FAA can end ACS logjam, groups say

The FAA can get back to its long-stalled effort to publish new airman certification standards now that the Department of Transportation has removed obstacles that froze the project in 2019, AOPA and other aviation industry members said in a letter to FAA Administrator Steve Dickson.

The Federal Aviation Administration is one of the many government agencies that have influence over general aviation. Photo by David Tulis.

The April 1 letter, which followed up the industry's broaching the subject with officials in February, urges the FAA to make the publication of ACS volumes—a key component of a yearslong effort to modernize the training and testing of pilots, mechanics, and other aviation personnel—an agency priority.

The industry’s position is that any perceived barriers to issuing new ACS volumes noted during a 2019 government review of agencies’ rulemaking procedures were removed on March 24 when Transportation Secretary Pete Buttigieg signed a final rule to end "internal policies and procedures relating to the issuance of rulemaking and guidance documents.”

While the freeze has been in place, the flight training industry and practical test applicants have endured uncertainty about what test standards might apply to some practical exams. Also, the release dates of numerous FAA handbooks that were being reworked to go hand-in-glove with the new ACS volume remained to be determined.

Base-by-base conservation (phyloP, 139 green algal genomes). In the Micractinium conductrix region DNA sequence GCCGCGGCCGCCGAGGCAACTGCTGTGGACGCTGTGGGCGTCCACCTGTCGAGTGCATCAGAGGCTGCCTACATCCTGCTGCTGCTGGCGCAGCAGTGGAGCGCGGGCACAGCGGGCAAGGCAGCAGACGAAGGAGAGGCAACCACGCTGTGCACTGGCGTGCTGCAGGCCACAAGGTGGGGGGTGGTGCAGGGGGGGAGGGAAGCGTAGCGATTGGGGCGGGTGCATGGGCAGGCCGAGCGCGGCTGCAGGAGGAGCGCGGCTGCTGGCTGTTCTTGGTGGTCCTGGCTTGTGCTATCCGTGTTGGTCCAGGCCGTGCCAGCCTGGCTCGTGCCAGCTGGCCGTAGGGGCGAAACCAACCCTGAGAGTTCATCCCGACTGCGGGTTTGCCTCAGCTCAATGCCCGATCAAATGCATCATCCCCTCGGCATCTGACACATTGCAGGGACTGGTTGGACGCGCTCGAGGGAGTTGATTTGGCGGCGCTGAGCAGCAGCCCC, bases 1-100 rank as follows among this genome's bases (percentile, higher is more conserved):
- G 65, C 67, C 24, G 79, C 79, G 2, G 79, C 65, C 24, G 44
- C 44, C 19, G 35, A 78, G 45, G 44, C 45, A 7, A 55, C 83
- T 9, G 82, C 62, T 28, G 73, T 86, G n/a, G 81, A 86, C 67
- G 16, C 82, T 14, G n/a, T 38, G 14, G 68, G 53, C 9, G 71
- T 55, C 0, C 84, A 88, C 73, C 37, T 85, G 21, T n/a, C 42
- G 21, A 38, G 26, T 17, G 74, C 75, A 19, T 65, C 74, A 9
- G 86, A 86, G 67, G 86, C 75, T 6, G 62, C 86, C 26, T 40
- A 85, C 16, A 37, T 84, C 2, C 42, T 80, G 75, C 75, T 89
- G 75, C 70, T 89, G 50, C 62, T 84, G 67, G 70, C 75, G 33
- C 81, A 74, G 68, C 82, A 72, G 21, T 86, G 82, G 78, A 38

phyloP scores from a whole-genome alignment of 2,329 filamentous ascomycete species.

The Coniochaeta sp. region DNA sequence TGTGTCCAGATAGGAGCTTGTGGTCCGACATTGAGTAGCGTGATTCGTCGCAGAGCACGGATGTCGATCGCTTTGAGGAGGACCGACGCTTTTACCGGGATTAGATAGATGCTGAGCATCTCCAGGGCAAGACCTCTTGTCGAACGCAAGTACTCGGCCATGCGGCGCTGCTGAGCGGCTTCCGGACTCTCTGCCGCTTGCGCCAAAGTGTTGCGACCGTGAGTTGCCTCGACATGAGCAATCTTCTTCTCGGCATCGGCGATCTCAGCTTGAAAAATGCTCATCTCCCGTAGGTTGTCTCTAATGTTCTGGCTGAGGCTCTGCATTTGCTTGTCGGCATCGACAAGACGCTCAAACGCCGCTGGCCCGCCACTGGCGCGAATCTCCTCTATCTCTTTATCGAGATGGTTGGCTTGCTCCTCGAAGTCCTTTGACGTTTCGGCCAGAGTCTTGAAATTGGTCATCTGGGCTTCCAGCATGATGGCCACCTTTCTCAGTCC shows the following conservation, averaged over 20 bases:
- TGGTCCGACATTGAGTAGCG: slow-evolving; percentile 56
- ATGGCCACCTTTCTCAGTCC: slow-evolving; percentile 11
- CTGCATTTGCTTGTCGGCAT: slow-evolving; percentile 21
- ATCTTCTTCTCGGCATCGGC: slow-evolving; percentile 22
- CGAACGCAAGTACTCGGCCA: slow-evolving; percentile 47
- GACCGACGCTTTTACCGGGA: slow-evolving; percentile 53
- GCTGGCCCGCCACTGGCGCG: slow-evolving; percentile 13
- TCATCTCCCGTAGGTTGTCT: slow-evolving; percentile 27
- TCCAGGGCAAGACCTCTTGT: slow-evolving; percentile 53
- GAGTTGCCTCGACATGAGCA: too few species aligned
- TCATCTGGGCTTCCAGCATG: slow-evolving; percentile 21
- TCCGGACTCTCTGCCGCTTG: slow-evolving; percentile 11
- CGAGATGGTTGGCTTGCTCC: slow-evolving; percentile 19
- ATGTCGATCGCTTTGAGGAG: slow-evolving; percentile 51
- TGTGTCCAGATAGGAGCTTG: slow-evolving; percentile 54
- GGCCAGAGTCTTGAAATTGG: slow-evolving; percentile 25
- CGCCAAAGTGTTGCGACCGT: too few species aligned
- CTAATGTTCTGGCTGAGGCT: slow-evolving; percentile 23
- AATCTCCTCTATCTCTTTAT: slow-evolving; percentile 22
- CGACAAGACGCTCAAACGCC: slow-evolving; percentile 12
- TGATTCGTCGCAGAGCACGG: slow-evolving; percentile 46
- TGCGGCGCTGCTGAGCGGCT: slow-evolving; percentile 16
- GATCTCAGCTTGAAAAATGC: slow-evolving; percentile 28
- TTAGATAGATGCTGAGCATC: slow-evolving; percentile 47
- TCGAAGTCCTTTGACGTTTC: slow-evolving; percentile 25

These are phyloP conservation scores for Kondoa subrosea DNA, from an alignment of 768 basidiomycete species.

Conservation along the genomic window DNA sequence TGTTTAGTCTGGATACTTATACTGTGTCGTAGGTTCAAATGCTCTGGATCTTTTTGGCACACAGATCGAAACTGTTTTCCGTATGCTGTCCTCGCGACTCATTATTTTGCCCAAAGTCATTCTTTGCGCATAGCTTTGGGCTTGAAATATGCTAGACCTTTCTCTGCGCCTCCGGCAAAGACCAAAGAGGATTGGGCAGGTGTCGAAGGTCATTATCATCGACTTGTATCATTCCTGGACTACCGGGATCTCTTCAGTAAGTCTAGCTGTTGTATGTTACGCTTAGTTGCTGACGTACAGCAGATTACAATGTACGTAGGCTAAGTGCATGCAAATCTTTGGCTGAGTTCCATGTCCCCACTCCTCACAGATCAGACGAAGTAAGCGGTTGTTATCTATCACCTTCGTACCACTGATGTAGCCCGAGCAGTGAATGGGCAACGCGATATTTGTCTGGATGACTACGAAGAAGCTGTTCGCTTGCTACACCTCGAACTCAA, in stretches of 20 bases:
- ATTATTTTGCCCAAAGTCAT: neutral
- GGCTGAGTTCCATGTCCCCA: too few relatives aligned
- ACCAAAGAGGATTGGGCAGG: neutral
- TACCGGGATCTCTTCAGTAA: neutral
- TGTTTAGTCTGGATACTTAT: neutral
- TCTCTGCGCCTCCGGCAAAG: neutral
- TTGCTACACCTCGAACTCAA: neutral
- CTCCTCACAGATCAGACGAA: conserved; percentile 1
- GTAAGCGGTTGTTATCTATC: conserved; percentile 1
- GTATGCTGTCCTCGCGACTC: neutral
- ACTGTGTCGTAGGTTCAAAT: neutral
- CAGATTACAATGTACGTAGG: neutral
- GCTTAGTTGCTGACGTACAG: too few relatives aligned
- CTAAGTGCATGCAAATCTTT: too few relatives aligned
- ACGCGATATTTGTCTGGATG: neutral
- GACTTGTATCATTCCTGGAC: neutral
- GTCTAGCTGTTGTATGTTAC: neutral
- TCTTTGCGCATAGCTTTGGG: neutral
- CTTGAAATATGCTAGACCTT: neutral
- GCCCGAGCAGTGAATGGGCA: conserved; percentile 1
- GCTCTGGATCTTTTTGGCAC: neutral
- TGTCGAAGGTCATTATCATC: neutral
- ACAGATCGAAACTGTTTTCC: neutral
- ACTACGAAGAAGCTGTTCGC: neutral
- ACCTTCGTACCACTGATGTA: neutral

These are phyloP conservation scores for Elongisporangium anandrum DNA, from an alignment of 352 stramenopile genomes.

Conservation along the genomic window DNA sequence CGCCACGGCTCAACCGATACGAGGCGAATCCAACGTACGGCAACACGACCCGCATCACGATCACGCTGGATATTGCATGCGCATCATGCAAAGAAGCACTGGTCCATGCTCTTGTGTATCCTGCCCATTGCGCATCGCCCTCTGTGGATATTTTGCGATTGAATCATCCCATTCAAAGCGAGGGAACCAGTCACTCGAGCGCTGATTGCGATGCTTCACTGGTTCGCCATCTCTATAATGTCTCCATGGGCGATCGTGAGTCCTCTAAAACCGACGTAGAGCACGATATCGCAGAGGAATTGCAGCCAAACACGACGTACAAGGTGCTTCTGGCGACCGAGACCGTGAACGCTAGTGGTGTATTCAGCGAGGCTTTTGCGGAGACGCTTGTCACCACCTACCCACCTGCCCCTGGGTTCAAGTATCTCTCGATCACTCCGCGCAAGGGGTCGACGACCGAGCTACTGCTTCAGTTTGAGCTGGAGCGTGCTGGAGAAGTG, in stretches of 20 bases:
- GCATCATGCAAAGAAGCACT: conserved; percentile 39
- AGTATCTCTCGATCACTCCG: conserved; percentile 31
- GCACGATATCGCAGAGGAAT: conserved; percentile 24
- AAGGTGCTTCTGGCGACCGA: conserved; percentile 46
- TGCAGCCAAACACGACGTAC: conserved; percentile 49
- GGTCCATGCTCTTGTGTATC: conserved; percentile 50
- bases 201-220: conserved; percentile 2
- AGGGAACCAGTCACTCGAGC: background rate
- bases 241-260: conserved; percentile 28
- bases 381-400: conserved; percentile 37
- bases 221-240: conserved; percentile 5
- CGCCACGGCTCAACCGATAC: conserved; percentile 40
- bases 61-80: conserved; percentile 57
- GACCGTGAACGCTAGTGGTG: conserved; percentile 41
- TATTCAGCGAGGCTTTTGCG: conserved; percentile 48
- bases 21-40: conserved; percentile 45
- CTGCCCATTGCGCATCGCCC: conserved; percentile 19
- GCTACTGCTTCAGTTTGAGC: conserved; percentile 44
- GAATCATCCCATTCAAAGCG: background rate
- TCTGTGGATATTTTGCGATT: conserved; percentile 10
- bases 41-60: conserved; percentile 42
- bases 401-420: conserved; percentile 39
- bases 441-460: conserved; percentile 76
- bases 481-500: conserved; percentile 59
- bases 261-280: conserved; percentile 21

The letter, which was signed by AOPA and 22 other aviation industry groups and individuals, notes that 12 new ACS volumes await rollout.

The FAA now has a clear path to “take the needed steps to fully implement this policy change by resuming ACS publication on a consistent and predictable timetable. This will serve to deepen the trust and collaboration between community and agency for a truly effective framework, and ultimately result in a safer National Airspace System,” it said.

Dan Namowitz

Dan Namowitz

Dan Namowitz has been writing for AOPA in a variety of capacities since 1991. He has been a flight instructor since 1990 and is a 35-year AOPA member.
Topics: Advocacy, Pilot Regulation, Training and Safety

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